JY&A Fonts, in Pressly 36 px

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JY Klin

Jure Stojan first created JY Klin for a student magazine in Ljubljana, Slovenia. ‘It was borne out of my frustration with layout [programs] and their taste for messing with decent fonts (making the headline occupy the entire column width at any cost, for instance). Therefore, I designed a “heavy duty” display font—it can be extended up to 120 per cent without any loss in quality (it is fairly condensed, so no one could think of squeezing it any further). I even used the font, stretched by the very 120 per cent, for 10 point text and the result was surprisingly legible (given some peculiar details prominent at display size).’
   With a low contrast between horizontal and vertical strokes, and distinctive character forms, JY Klin is a crisp and useful display typeface—and, at text sizes and extended an extra 20 per cent, it is an innovative solution to the 21st-century typographic habits.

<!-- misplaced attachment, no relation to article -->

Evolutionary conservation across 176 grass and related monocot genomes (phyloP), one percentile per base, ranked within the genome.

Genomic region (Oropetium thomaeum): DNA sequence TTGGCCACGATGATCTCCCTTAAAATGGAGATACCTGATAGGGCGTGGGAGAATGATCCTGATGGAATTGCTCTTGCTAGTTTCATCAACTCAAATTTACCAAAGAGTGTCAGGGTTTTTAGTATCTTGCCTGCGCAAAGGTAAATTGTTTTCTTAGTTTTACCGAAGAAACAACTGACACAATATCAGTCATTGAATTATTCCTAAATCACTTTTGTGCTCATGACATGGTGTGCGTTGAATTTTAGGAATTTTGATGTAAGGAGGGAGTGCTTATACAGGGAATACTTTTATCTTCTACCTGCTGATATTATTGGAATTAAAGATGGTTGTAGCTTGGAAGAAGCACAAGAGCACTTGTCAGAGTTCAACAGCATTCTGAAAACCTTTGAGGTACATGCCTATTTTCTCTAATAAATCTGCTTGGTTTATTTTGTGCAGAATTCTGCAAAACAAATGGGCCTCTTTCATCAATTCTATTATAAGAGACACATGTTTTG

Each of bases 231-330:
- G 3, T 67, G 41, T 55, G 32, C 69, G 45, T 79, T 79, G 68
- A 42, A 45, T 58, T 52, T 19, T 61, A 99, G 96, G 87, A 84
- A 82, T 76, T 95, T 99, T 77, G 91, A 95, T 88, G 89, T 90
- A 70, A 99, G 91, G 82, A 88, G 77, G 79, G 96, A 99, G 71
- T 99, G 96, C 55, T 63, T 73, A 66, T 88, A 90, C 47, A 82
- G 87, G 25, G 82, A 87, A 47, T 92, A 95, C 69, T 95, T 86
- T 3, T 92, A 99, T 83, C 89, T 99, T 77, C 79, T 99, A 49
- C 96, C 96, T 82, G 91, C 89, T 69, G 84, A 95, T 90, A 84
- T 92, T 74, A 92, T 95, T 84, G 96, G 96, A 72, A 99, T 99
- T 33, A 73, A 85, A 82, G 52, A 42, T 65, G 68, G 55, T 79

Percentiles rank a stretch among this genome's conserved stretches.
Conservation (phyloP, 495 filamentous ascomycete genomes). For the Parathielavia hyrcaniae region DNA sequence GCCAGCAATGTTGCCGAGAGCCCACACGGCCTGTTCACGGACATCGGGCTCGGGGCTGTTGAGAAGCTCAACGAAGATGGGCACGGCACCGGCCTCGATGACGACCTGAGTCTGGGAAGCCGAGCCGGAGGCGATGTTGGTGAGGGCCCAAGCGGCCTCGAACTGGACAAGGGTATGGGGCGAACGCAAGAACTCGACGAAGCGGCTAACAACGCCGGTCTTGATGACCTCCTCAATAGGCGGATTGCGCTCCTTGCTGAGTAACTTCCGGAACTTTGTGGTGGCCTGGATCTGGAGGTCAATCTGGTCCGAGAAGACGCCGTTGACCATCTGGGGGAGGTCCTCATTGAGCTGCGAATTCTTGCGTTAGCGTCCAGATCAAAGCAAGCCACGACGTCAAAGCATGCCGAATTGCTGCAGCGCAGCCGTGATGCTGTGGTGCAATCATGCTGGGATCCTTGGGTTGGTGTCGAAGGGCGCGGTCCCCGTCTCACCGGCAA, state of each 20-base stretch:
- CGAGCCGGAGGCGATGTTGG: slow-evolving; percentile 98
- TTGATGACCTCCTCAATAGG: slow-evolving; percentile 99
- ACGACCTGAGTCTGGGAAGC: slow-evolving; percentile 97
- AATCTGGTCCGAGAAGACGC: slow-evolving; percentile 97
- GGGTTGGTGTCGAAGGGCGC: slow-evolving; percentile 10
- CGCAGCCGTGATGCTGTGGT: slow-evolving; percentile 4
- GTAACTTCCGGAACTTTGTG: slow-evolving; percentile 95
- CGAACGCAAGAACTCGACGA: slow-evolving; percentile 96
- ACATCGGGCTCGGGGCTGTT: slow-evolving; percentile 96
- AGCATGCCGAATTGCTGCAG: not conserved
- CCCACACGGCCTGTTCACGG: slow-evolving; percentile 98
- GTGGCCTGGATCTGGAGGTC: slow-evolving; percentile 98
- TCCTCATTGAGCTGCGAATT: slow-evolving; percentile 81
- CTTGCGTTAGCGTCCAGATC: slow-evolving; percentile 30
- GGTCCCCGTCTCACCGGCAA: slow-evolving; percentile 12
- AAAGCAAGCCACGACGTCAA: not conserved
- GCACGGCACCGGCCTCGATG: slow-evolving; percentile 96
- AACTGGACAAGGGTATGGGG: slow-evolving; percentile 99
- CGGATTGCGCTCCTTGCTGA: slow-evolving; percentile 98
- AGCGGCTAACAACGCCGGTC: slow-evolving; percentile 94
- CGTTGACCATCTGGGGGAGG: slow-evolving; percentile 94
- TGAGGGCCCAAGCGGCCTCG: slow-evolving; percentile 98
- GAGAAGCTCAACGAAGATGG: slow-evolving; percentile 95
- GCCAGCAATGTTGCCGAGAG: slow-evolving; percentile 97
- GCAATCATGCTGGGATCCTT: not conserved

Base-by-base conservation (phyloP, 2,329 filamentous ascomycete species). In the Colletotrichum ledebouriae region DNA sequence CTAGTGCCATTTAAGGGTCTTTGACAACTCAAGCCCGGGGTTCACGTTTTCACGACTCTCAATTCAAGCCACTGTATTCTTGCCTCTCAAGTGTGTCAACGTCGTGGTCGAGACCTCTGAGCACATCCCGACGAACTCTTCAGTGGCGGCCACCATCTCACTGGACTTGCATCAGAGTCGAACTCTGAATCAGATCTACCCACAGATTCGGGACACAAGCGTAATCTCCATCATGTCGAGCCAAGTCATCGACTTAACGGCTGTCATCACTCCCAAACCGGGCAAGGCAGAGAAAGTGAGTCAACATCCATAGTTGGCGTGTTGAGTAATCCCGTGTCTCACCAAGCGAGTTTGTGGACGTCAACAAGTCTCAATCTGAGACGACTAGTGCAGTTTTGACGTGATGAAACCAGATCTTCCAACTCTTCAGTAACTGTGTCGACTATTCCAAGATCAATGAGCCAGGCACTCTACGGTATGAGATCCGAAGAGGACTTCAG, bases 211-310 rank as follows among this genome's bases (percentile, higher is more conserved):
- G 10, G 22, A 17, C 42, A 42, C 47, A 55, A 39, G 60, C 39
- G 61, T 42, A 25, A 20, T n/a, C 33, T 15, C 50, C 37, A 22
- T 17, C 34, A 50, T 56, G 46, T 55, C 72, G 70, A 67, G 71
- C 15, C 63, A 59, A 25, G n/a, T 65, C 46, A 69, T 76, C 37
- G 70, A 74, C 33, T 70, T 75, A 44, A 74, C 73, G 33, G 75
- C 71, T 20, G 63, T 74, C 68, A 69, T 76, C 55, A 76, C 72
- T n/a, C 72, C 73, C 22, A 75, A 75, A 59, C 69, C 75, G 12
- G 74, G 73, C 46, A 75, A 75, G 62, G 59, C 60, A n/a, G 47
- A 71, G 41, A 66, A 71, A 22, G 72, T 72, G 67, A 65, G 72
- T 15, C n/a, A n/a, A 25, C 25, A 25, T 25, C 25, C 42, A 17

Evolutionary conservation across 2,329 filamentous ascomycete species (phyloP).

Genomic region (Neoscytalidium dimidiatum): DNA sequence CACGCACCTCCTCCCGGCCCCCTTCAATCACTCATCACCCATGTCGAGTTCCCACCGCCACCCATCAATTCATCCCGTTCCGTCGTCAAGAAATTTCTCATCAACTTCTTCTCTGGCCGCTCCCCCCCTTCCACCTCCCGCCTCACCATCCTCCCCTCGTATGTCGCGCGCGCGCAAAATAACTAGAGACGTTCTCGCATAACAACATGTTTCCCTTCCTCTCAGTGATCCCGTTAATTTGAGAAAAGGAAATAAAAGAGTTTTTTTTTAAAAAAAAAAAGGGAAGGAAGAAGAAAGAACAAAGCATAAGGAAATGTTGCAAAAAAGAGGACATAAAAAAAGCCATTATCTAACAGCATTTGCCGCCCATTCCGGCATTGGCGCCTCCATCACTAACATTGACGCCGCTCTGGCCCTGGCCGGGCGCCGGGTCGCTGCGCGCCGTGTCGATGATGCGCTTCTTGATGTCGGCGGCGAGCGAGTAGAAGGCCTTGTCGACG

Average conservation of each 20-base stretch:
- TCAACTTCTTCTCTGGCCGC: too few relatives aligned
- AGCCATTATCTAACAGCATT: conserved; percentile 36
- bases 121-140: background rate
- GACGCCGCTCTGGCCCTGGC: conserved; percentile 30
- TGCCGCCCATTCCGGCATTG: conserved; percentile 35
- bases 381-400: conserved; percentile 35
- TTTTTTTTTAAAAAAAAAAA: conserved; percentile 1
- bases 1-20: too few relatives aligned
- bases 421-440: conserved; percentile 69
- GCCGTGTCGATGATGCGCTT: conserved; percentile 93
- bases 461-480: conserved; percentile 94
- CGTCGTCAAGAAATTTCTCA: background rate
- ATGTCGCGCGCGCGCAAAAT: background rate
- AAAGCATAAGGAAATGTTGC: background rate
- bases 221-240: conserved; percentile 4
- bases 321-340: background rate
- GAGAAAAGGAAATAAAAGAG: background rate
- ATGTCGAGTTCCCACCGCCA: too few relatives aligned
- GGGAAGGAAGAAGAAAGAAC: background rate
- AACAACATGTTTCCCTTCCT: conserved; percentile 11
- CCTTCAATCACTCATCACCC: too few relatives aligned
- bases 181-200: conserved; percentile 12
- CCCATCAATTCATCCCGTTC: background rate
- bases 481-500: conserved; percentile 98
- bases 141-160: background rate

Klin is JY&A Fonts’ first all-new OpenType release.

Jure Stojan, 2003


JY Klin Hamburgefontsiv


140 TrueType or PS1 package, US$65
1401 JY Klin Roman, US$39 (TrueType and PS1)
1402 JY Klin Alternatives, US$39 (TrueType and PS1)


140 OpenType package, US$49

1403 JY Klin OpenType, US$49 (OpenType)


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Top: There are distinct design differences between the standard Klin and the Alternative version, but both are incorporated in the OpenType version. Above left: Even letters such as the b show differences, with the Alternative one bearing a more flowing stem and, therefore, cursive characteristics. Above right: The roman version has lining numerals; Alternatives has oldstyle. Below: Unlike most fonts, Stojan’s Klin can be stretched without loss in legibility at text sizes.